Greg Foster, CEO, Experience

Experience, an Atlanta-based company that provides seat-upgrades and once-in-a-lifetime experiences to fans and successfully pioneered the concept of the ‘subscription model’ has reinvented the ways teams and venues look at ticketing. Experience has been in place for five years and was bought by Cox Communications in 2014. Greg Foster, the CEO of Experience, spoke with Venues Today about how the company has transformed the industry on the back of the mobile revolution.

What exactly does Experience do?

We’re a technology that provides for a team, venue or anyone doing a live event to allow their patrons to enhance their experience at the venue by upgrading their seats. We provide the ability for the patron to get a memory or an experience at the game and make it possible for a fan to buy packages and tickets in new ways that conform to their lifestyle.

Can you explain your latest product INWEGO?

Our INWEGO product is the next evolution in subcription ticketing. It’s a product that’s targeted to young people who may never even have heard of a team or event. Think of it like buying a Netflix subscription. You pay the same price each month and then you can select from a whole list of events and can go to as many as they want to go to. The fan gets access to a ton of events across all kinds of sports. We’re looking at adding music choices into the package as well.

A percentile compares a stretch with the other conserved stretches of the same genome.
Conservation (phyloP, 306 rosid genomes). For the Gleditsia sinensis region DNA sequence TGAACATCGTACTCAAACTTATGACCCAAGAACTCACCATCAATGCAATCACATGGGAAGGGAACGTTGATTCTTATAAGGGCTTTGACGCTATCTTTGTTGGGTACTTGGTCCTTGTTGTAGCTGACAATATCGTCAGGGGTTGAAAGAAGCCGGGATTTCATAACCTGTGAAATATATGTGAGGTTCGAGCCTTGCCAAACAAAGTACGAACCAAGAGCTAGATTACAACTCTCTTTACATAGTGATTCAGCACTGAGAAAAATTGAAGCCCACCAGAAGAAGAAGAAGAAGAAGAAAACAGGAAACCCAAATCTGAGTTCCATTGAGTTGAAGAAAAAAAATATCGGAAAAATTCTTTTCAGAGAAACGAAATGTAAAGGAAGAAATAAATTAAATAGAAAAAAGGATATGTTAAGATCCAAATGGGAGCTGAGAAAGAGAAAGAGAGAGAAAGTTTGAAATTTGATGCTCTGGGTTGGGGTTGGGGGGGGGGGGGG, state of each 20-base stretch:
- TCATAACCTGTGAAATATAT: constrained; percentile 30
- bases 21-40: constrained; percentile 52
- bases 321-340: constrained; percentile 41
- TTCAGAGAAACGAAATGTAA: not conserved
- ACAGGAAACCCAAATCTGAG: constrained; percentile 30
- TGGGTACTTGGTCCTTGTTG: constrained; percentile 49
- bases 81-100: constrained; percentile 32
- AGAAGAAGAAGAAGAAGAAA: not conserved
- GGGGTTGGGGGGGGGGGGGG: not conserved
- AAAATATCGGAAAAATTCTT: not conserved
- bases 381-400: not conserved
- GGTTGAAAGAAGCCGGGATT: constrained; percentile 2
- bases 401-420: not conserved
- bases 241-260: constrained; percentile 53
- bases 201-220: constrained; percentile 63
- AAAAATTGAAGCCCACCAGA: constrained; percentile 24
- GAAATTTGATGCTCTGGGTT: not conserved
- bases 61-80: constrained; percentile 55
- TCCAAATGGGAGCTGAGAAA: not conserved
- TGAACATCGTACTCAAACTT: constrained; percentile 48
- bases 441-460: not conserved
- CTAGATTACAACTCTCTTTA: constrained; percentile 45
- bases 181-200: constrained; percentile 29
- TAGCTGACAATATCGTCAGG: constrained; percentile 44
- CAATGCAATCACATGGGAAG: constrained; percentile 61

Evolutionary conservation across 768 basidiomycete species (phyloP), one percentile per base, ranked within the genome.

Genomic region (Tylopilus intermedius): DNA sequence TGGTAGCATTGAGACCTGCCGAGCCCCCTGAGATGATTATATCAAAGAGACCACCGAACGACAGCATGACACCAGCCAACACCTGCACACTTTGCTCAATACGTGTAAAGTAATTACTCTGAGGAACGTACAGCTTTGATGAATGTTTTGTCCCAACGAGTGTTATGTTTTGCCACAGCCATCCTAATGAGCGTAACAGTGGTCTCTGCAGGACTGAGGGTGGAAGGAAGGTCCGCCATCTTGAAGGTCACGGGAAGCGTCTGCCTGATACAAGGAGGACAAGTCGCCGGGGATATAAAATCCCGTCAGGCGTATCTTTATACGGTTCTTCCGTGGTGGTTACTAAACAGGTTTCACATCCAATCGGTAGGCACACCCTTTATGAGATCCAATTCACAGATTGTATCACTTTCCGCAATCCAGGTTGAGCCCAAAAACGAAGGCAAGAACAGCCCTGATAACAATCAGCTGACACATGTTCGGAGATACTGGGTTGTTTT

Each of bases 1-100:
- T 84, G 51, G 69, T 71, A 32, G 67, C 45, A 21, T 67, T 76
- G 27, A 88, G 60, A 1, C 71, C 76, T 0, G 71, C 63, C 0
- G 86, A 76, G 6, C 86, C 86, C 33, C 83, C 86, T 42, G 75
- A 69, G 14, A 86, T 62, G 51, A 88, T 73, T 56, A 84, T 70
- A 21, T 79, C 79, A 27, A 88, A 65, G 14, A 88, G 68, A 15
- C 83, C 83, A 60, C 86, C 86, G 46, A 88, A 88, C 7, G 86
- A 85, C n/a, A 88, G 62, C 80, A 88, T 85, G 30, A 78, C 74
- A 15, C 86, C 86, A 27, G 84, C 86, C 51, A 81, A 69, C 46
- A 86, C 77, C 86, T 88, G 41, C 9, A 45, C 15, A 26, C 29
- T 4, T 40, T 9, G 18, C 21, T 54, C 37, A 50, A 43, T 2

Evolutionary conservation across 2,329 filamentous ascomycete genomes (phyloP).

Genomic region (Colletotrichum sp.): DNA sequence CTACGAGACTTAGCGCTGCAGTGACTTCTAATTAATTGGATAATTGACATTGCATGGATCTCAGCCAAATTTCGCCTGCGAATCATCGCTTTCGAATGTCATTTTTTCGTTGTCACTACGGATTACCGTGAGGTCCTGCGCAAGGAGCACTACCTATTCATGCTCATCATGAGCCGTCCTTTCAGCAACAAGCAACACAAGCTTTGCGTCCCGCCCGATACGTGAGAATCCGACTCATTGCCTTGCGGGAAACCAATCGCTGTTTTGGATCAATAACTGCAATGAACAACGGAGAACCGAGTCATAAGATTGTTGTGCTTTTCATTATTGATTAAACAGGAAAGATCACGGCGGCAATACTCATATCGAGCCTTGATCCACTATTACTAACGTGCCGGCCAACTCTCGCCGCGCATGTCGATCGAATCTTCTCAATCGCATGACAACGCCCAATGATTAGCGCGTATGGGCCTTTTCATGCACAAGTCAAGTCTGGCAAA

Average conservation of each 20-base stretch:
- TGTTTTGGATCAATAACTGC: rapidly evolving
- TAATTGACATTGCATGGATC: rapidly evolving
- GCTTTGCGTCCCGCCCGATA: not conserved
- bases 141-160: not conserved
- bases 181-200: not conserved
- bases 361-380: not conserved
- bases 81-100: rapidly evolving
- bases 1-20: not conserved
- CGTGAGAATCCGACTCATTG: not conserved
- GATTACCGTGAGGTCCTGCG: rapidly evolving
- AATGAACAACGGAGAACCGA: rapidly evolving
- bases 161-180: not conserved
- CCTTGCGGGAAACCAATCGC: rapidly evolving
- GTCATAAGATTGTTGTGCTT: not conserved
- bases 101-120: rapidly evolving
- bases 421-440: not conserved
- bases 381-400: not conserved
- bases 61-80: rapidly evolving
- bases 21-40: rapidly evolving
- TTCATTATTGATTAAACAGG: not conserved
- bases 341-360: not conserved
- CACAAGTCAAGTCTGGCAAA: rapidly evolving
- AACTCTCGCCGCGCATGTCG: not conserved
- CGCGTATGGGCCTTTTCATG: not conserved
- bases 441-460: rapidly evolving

Explain your PASS, PASS SELECT and PASS ONE products and how they are different from a season ticket package.

With our PASS product, the fan buys a block of tickets that can be used during a block of time. For instance, the fan purchases 10 tickets and the team predetermines those tickets can be used at any games from April to June. This is different from a traditional season ticket package because the fan is not buying the whole season, just parts of it. It’s very flexible. PASS SELECT is like a voucher system where the fans buy a block of tickets but then they can select the games they want to come to. If they buy 20 vouchers, they can take 10 friends to two games or take themselves and a partner to 10 games. PASS ONE is for last-minute tickets. This product separates the barcode from the seat so the fan knows they have a ticket but do not know what seat they will get till they show up at the stadium. This is a game-changer. This optimizes revenue and fills the venue. The significant part of all the PASS products is that it fills up the team's database with people who are interested in coming but don’t want to buy season tickets. The teams can market to them and it’s worked really well for the teams.